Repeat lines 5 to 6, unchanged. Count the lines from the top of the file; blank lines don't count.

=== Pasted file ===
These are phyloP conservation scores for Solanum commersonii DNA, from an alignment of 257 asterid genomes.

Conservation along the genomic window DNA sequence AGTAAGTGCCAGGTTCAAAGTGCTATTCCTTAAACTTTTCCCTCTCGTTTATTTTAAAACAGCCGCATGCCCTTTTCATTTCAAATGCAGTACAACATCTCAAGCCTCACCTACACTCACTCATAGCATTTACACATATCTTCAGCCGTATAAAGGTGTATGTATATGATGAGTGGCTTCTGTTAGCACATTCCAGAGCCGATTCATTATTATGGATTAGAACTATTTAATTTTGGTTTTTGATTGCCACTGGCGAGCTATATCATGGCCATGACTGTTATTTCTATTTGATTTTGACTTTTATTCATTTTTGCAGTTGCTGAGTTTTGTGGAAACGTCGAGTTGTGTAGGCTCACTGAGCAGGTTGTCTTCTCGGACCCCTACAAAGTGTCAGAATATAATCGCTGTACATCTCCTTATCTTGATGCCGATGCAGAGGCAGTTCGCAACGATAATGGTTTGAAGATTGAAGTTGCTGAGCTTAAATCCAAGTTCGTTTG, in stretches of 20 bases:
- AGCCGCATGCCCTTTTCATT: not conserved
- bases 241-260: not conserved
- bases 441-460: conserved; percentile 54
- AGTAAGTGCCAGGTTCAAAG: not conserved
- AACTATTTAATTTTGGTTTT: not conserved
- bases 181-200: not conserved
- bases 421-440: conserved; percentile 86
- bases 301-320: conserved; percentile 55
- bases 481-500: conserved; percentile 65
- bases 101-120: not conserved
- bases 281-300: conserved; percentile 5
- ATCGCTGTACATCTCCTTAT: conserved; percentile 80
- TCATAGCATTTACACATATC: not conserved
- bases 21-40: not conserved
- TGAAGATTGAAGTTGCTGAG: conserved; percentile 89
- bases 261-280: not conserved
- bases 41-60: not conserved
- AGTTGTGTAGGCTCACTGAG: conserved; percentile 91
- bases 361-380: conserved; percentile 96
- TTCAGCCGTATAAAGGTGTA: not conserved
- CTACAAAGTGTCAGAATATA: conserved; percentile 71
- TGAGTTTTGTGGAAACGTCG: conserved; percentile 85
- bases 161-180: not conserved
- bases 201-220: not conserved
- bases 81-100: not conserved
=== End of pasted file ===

- bases 441-460: conserved; percentile 54
- AGTAAGTGCCAGGTTCAAAG: not conserved